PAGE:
Her crash landing is left to the imagination. Which makes sense since what happens to her isn’t relevant to this boy’s problem and his solution.
This attitude T-shirt is unintentionally educational.
In only 2 frames it captures the dynamics of a common and sometimes deadly form of interpersonal violence that happens in the real world. It perfectly illustrates the imbalance between the stimulus and the response. She annoys him and he shoves her through a wall. He’s left with a feeling of satisfied power and that’s all that matters.
To me it looks like the girl in the first frame is jumping up and down in anger, rather than exitement, and screaming at him. In the second, I see her pushed through a window, (though a wall is possible, this being cartoon land), from at least the 2nd (UK) or 3rd (US) floor of the building.
Marcella goes on to say:
…many people don’t understand why the dynamic captured in this T-shirt is offensive. They think nobody should make a fuss about this because it’s a cartoon. Those who do make a fuss must be missing a funny bone.
This isn’t satire or humor. It is reality in stick-figure form. And it makes some people smile or laugh.
That’s the real problem.
I agree with her entirely. The irony is that this is exactly what MRAs have been saying about the “Throw rocks at them” T-shirt.
Comparing the two
But Marcella! Why didnt you mentinon the t-shirts about throwing rocks at boys?
curiousgyrl, I’m glad you brought up that other T-shirt design. Here’s why I don’t have the same reaction to that T-shirt:
That message doesn’t elevate a current trend in criminal behavior into good clean fun. As far as I know there have been no recent cases of girls stoning boys to death. If that T-shirt had said: Homeless Men Are Stupid, Throw Rocks At Them, it would elevate a current trend in criminal behavior in the same troubling way as this Problem Solved T-shirt does.
Marcella is mistakenI do not agree with Marcella’s assessment. I’m not aware of any “trend”1 in boys pushing girls through walls or closed windows. Though I dare say it happens, I see very few windows or walls with girl-shaped holes in them, at least in my neighbourhood. Of course, Marcella is not suggesting this. Rather she construes the cartoon more broadly as endorsing, not just pushing girls through walls, but male on female domestic violence in general.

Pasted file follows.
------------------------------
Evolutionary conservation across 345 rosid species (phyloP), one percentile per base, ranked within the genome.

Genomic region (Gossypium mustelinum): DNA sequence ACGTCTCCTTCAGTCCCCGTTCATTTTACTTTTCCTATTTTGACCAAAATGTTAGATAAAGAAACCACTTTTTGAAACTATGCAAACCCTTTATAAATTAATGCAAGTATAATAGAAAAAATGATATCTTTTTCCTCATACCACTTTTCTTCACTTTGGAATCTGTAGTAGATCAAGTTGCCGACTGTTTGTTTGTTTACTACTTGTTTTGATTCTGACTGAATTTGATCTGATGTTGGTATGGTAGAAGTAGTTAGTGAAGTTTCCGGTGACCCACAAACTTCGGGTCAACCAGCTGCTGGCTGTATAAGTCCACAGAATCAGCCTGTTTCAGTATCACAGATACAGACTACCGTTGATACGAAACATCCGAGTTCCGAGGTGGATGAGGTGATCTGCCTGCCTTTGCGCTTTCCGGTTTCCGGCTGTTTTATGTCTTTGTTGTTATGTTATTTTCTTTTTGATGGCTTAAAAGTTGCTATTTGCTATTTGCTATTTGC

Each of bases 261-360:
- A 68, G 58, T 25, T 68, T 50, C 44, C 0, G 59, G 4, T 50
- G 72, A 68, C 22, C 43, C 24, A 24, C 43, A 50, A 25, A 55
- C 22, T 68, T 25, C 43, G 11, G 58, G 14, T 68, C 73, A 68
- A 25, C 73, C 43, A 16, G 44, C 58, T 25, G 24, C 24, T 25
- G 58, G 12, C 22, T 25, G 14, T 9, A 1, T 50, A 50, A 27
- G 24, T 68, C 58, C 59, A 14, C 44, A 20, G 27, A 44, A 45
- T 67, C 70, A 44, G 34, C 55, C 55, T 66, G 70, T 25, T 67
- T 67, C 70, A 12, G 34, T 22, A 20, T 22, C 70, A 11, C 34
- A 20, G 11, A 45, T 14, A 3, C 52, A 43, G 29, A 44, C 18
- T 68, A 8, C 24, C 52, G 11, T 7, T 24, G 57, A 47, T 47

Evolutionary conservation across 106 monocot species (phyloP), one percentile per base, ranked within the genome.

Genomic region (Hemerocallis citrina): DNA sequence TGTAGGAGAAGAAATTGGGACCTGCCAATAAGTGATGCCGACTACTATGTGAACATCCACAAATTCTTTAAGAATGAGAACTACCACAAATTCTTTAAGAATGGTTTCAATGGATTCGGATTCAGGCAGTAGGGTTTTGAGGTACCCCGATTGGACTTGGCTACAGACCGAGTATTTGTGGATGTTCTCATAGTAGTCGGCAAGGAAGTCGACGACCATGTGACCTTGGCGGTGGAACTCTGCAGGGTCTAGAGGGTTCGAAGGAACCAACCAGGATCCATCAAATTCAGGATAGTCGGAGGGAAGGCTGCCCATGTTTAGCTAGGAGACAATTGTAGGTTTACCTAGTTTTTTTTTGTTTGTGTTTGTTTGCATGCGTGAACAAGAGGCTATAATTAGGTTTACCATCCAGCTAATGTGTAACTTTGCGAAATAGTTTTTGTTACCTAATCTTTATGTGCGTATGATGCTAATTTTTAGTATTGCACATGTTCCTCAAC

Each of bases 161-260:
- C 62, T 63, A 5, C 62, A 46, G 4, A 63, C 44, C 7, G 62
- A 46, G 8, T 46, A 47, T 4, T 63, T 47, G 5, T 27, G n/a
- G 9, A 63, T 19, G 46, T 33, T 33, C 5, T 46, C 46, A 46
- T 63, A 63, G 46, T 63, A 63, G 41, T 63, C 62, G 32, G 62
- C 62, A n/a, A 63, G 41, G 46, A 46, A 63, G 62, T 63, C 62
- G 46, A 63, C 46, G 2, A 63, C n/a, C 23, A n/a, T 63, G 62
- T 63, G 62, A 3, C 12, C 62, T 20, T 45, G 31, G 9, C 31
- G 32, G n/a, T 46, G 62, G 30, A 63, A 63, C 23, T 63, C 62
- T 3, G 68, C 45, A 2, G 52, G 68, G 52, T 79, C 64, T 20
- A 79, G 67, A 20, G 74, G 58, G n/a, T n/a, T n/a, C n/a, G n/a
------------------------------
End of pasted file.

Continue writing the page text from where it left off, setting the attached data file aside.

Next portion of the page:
By contrast her construction of the “throw stones at them” cartoon is actually narrower than what the cartoon depicts. Marcella assumes that it is girls throwing the stones, but there is nothing in the cartoon to indicate this. Only the boy is identified by sex. We are told that they are stupid and that we should throw rocks at them. Giving the same broad interpretation to this cartoon as Marcella does to “Problem solved”, would mean viewing it as endorsing, not just throwing stones at boys, but violence against males in general. And there most certainly is a current “trend” in such violence, as a quick comparison of the figures for violent victimisation (including murder) of men and of women will show.
A further irony is that the revised version of the cartoon (Problem, Solved, Justice) also depicts a “trend”: the overwhelmingly one-sided application of the death penalty to men.
1 If by “trend” she means that domestic violence against women is increasing, then I would like to see her cite this. Certainly domestic murders of women have fallen dramatically over the past few decades. For the purpose of this post I have interpreted “trend” to refer to the continuing prevalence of the problem.
Crossposted between Creative Destruction and DaRain Man
Edited to strike unnecessarily sharp characterisation of Marcella’s opinion, and to clarify the footnote.